In the latest series of Five In Focus articles we ask a group of computer game designers to list the movies that have influenced them most in their work.
The Cube movies are great — top-notch pulp metaphysics, the perfect blend of Pirandello and junky science fiction/horror. This is a movie about game design — watching these characters attempt to master the interlocking mysteries of this artificial space. It's better than Lost in that respect, especially because it has a kind of minimalist formal and structural purity. I would love to make a Cube game. My version would be large-scale, massively multiplayer, and persistent, and have lots of tricky dilemmas that required players to collaborate in counter-intuitive ways.
I love Tarkovsky. His films are deeply soulful and at the same time chilly, distant, alien. This is a powerful combination for me. No one holds a shot too long as good as Tarkovsky. S.T.A.L.K.E.R. is a great videogame inspired by this movie. In many ways they are very different, but both have a beautiful strangeness to them, and both are full of unusual design choices driven by an eccentric but consistent aesthetic logic. As a result, they both have something missing from most movies and most videogames, which is a strong individual personality, a genuine sense of style.
When people talk about whether games can be meaningful culture they usually talk about big, thematically-driven games that have complex narratives or address serious themes. Wordplay looks at the least-ambitious, most unassuming kind of game imaginable, the lowly crossword puzzle. By showing us how crossword puzzles fit into the lives of the people who love them, this movie gives us an important insight into how games work as culture. When the Indigo Girls talk about how solving puzzles is like composing music, I get chills.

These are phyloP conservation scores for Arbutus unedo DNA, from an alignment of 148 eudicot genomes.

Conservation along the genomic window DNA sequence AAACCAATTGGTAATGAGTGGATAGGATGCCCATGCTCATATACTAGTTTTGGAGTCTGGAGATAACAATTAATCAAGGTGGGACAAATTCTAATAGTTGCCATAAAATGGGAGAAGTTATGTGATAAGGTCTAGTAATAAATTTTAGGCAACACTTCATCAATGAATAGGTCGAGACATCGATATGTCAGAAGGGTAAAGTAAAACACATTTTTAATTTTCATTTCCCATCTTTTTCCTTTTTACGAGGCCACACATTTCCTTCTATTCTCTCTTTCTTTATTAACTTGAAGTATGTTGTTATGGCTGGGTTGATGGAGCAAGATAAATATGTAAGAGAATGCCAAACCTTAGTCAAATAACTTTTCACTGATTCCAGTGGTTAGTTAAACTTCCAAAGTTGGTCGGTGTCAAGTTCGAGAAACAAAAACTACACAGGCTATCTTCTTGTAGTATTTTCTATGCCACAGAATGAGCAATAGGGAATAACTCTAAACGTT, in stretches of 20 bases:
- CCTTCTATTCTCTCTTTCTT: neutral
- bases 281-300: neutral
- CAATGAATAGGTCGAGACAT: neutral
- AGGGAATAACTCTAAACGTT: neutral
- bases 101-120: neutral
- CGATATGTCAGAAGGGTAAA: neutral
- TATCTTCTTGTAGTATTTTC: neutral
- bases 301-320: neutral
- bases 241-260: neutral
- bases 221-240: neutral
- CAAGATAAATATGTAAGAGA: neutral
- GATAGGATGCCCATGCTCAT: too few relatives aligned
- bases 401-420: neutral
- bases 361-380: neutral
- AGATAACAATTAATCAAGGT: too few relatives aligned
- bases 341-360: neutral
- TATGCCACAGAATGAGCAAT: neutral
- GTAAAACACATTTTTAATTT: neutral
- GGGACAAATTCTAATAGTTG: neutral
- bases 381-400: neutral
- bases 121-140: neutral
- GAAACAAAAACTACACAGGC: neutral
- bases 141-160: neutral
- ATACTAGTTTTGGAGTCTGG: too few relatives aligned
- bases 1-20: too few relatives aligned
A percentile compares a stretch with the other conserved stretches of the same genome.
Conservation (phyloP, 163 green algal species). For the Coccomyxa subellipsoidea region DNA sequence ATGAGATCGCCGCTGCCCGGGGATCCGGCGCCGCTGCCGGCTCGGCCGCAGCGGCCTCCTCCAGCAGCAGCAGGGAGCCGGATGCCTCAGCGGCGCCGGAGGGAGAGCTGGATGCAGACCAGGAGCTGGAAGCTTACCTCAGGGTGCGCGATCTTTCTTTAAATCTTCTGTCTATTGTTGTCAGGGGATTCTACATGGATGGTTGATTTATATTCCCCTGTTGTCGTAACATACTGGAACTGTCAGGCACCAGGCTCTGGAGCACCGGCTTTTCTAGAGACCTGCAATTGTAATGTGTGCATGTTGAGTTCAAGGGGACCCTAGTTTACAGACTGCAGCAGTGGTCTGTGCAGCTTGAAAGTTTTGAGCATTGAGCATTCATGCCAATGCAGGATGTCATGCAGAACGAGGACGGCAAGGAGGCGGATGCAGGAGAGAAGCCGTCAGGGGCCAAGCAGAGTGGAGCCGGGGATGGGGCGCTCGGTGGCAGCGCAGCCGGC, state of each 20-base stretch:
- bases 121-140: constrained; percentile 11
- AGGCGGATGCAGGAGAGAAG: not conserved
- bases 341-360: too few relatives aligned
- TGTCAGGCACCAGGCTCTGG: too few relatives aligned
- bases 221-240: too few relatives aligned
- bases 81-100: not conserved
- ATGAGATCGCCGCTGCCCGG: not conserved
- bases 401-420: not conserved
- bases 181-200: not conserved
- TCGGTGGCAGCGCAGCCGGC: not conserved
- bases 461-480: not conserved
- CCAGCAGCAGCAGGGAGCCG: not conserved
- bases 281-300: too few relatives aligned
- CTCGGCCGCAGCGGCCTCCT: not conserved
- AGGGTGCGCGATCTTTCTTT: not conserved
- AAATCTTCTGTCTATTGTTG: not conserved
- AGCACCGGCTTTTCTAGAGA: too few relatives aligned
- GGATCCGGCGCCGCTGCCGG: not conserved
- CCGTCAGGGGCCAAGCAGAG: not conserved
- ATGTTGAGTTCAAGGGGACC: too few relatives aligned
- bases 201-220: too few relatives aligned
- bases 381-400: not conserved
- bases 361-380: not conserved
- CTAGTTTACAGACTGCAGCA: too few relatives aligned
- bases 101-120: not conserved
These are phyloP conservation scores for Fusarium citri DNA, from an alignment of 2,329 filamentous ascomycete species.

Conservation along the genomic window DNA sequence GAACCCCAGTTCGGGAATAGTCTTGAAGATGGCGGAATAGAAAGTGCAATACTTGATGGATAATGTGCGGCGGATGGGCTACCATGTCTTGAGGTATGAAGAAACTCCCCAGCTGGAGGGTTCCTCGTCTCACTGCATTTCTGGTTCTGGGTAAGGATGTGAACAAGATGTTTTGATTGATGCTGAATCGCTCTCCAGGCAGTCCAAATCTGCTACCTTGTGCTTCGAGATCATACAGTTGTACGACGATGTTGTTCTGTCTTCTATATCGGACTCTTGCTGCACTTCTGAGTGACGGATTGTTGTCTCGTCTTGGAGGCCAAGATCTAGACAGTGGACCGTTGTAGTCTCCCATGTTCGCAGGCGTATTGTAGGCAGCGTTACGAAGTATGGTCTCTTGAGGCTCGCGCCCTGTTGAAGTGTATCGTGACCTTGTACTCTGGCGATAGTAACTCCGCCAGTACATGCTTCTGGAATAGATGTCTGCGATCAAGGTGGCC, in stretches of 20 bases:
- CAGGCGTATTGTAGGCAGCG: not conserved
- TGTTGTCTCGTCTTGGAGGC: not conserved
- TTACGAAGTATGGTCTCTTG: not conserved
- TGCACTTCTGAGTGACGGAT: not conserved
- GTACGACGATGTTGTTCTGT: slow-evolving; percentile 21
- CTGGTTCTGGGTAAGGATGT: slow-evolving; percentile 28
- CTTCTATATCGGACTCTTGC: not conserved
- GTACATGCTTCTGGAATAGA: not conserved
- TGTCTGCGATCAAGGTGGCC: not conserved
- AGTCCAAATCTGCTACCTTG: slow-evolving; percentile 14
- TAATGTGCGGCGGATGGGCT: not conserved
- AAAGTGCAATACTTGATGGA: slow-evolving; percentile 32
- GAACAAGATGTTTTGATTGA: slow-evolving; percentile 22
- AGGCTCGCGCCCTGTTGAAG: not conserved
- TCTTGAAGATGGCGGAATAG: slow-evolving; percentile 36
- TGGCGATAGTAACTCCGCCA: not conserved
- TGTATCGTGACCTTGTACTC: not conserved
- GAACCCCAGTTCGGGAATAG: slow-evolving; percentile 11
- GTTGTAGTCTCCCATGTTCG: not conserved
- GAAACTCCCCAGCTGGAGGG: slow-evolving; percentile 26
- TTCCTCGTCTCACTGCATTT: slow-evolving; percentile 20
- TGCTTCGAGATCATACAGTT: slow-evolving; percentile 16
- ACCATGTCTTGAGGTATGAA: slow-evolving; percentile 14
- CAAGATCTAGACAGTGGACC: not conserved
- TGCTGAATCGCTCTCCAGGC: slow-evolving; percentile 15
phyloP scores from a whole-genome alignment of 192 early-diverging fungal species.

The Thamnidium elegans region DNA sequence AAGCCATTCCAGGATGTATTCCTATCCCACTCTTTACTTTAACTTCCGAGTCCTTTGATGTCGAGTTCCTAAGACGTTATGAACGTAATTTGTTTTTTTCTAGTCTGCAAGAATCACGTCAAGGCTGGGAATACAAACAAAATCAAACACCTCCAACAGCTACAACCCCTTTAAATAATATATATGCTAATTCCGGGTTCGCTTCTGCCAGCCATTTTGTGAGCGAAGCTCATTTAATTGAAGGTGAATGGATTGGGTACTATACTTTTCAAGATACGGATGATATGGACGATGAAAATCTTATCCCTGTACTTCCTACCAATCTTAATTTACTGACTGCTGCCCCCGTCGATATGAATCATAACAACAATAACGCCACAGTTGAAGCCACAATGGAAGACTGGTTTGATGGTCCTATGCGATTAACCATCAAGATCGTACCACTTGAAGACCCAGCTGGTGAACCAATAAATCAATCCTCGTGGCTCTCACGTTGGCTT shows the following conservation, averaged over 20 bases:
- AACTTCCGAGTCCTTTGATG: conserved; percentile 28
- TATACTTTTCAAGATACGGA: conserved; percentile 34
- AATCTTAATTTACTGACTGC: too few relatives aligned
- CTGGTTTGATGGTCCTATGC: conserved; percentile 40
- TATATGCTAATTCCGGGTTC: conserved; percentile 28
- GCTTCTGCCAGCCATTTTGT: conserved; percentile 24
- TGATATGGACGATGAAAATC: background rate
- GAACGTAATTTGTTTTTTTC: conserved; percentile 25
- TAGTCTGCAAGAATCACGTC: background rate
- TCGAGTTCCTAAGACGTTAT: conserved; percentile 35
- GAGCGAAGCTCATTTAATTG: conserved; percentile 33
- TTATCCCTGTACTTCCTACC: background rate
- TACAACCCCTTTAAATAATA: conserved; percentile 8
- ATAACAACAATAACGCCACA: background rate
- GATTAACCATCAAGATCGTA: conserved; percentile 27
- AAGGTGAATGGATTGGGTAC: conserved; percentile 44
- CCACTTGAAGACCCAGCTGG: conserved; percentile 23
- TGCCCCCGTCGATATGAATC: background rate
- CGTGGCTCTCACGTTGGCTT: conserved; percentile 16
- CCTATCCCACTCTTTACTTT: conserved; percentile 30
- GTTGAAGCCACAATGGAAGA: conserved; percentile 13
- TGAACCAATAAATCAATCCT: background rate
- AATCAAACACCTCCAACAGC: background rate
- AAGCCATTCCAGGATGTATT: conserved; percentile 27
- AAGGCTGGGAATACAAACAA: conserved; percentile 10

The Life Aquatic with Steve Zissou
This is the only movie I can think of that directly influenced a particular game of mine. We made a game called Shark Runners about being a marine biologist and sailing the ocean chasing sharks. One of the features in the game was you could pick another player and make him or her your "rival,” and that was specifically inspired by the relationship between the Bill Murray and Jeff Goldblum characters in this movie. I love the interplay between them — it never devolves into good versus evil. Passionate competition that drives you to surpass yourself to the point of ridiculous obsession and then beyond, that's what games are all about.
First and foremost, because it's Hitchcock, and watching Hitchcock do his thing is just a totally inspiring masterclass in how creative vision emerges out of technical craft. Then because the movie itself is like a game — the limited resources, the hidden information, the conflicting agendas, the alliances and betrayals, the psychological second-guessing, the struggle for power and the struggle to survive. All of it unfolding in a compressed and artificial space cut off from the rest of the world.